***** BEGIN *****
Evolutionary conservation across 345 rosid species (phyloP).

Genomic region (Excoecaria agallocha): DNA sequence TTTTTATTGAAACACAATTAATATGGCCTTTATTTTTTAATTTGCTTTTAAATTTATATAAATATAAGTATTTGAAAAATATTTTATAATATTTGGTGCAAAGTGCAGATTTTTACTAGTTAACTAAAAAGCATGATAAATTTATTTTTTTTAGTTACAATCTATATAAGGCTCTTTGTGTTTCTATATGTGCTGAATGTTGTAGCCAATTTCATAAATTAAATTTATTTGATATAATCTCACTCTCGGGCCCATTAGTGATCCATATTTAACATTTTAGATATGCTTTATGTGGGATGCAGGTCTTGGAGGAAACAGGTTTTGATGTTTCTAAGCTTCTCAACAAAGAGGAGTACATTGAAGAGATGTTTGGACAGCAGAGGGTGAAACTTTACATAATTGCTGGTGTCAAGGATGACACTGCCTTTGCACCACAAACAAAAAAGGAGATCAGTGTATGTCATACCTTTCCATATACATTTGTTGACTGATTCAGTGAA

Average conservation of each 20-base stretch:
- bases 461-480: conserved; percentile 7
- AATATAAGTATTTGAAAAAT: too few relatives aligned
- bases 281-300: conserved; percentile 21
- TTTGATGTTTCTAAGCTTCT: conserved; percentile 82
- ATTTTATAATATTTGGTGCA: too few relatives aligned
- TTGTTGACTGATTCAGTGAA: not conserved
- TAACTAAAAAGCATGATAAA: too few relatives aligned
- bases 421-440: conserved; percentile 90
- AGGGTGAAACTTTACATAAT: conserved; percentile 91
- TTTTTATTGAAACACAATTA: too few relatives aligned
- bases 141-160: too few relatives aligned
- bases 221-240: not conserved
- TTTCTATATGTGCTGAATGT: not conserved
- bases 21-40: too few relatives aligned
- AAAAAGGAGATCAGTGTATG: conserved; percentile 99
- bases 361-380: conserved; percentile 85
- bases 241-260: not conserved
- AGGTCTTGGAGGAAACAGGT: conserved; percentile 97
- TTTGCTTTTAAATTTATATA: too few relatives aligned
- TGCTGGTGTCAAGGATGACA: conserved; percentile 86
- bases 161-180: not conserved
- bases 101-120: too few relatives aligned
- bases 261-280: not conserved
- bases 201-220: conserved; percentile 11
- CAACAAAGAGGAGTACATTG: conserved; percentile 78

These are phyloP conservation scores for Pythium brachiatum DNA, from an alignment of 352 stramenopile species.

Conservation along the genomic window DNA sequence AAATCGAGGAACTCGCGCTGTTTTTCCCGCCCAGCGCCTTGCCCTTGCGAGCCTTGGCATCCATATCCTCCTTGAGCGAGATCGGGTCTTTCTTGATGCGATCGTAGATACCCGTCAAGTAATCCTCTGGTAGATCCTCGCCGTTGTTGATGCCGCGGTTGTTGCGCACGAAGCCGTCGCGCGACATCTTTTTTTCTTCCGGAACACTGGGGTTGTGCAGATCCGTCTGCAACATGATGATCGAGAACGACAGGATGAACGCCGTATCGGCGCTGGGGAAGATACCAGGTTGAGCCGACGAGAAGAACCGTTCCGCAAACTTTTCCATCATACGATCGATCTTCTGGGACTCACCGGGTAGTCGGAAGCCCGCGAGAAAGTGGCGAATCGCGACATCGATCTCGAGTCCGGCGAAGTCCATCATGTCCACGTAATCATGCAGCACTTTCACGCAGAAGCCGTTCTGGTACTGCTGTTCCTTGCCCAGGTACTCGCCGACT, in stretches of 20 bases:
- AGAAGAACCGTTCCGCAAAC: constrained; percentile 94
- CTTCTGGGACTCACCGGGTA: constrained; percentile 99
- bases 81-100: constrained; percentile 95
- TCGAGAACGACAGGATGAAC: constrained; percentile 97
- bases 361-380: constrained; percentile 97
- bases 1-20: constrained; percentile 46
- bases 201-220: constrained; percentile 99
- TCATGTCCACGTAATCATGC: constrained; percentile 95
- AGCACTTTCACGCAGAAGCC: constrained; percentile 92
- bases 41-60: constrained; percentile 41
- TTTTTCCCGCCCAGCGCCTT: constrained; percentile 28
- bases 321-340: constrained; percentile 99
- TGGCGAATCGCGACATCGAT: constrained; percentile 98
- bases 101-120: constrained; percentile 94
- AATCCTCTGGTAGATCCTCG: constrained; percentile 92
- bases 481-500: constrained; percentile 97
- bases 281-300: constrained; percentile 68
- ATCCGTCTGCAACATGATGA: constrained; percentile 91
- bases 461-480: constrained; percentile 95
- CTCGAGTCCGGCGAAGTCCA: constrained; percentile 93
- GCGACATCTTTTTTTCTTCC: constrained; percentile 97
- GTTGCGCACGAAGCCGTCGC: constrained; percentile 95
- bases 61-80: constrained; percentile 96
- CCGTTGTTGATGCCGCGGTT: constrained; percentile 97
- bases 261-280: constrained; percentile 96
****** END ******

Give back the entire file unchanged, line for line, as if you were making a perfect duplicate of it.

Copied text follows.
Evolutionary conservation across 345 rosid species (phyloP).

Genomic region (Excoecaria agallocha): DNA sequence TTTTTATTGAAACACAATTAATATGGCCTTTATTTTTTAATTTGCTTTTAAATTTATATAAATATAAGTATTTGAAAAATATTTTATAATATTTGGTGCAAAGTGCAGATTTTTACTAGTTAACTAAAAAGCATGATAAATTTATTTTTTTTAGTTACAATCTATATAAGGCTCTTTGTGTTTCTATATGTGCTGAATGTTGTAGCCAATTTCATAAATTAAATTTATTTGATATAATCTCACTCTCGGGCCCATTAGTGATCCATATTTAACATTTTAGATATGCTTTATGTGGGATGCAGGTCTTGGAGGAAACAGGTTTTGATGTTTCTAAGCTTCTCAACAAAGAGGAGTACATTGAAGAGATGTTTGGACAGCAGAGGGTGAAACTTTACATAATTGCTGGTGTCAAGGATGACACTGCCTTTGCACCACAAACAAAAAAGGAGATCAGTGTATGTCATACCTTTCCATATACATTTGTTGACTGATTCAGTGAA

Average conservation of each 20-base stretch:
- bases 461-480: conserved; percentile 7
- AATATAAGTATTTGAAAAAT: too few relatives aligned
- bases 281-300: conserved; percentile 21
- TTTGATGTTTCTAAGCTTCT: conserved; percentile 82
- ATTTTATAATATTTGGTGCA: too few relatives aligned
- TTGTTGACTGATTCAGTGAA: not conserved
- TAACTAAAAAGCATGATAAA: too few relatives aligned
- bases 421-440: conserved; percentile 90
- AGGGTGAAACTTTACATAAT: conserved; percentile 91
- TTTTTATTGAAACACAATTA: too few relatives aligned
- bases 141-160: too few relatives aligned
- bases 221-240: not conserved
- TTTCTATATGTGCTGAATGT: not conserved
- bases 21-40: too few relatives aligned
- AAAAAGGAGATCAGTGTATG: conserved; percentile 99
- bases 361-380: conserved; percentile 85
- bases 241-260: not conserved
- AGGTCTTGGAGGAAACAGGT: conserved; percentile 97
- TTTGCTTTTAAATTTATATA: too few relatives aligned
- TGCTGGTGTCAAGGATGACA: conserved; percentile 86
- bases 161-180: not conserved
- bases 101-120: too few relatives aligned
- bases 261-280: not conserved
- bases 201-220: conserved; percentile 11
- CAACAAAGAGGAGTACATTG: conserved; percentile 78

These are phyloP conservation scores for Pythium brachiatum DNA, from an alignment of 352 stramenopile species.

Conservation along the genomic window DNA sequence AAATCGAGGAACTCGCGCTGTTTTTCCCGCCCAGCGCCTTGCCCTTGCGAGCCTTGGCATCCATATCCTCCTTGAGCGAGATCGGGTCTTTCTTGATGCGATCGTAGATACCCGTCAAGTAATCCTCTGGTAGATCCTCGCCGTTGTTGATGCCGCGGTTGTTGCGCACGAAGCCGTCGCGCGACATCTTTTTTTCTTCCGGAACACTGGGGTTGTGCAGATCCGTCTGCAACATGATGATCGAGAACGACAGGATGAACGCCGTATCGGCGCTGGGGAAGATACCAGGTTGAGCCGACGAGAAGAACCGTTCCGCAAACTTTTCCATCATACGATCGATCTTCTGGGACTCACCGGGTAGTCGGAAGCCCGCGAGAAAGTGGCGAATCGCGACATCGATCTCGAGTCCGGCGAAGTCCATCATGTCCACGTAATCATGCAGCACTTTCACGCAGAAGCCGTTCTGGTACTGCTGTTCCTTGCCCAGGTACTCGCCGACT, in stretches of 20 bases:
- AGAAGAACCGTTCCGCAAAC: constrained; percentile 94
- CTTCTGGGACTCACCGGGTA: constrained; percentile 99
- bases 81-100: constrained; percentile 95
- TCGAGAACGACAGGATGAAC: constrained; percentile 97
- bases 361-380: constrained; percentile 97
- bases 1-20: constrained; percentile 46
- bases 201-220: constrained; percentile 99
- TCATGTCCACGTAATCATGC: constrained; percentile 95
- AGCACTTTCACGCAGAAGCC: constrained; percentile 92
- bases 41-60: constrained; percentile 41
- TTTTTCCCGCCCAGCGCCTT: constrained; percentile 28
- bases 321-340: constrained; percentile 99
- TGGCGAATCGCGACATCGAT: constrained; percentile 98
- bases 101-120: constrained; percentile 94
- AATCCTCTGGTAGATCCTCG: constrained; percentile 92
- bases 481-500: constrained; percentile 97
- bases 281-300: constrained; percentile 68
- ATCCGTCTGCAACATGATGA: constrained; percentile 91
- bases 461-480: constrained; percentile 95
- CTCGAGTCCGGCGAAGTCCA: constrained; percentile 93
- GCGACATCTTTTTTTCTTCC: constrained; percentile 97
- GTTGCGCACGAAGCCGTCGC: constrained; percentile 95
- bases 61-80: constrained; percentile 96
- CCGTTGTTGATGCCGCGGTT: constrained; percentile 97
- bases 261-280: constrained; percentile 96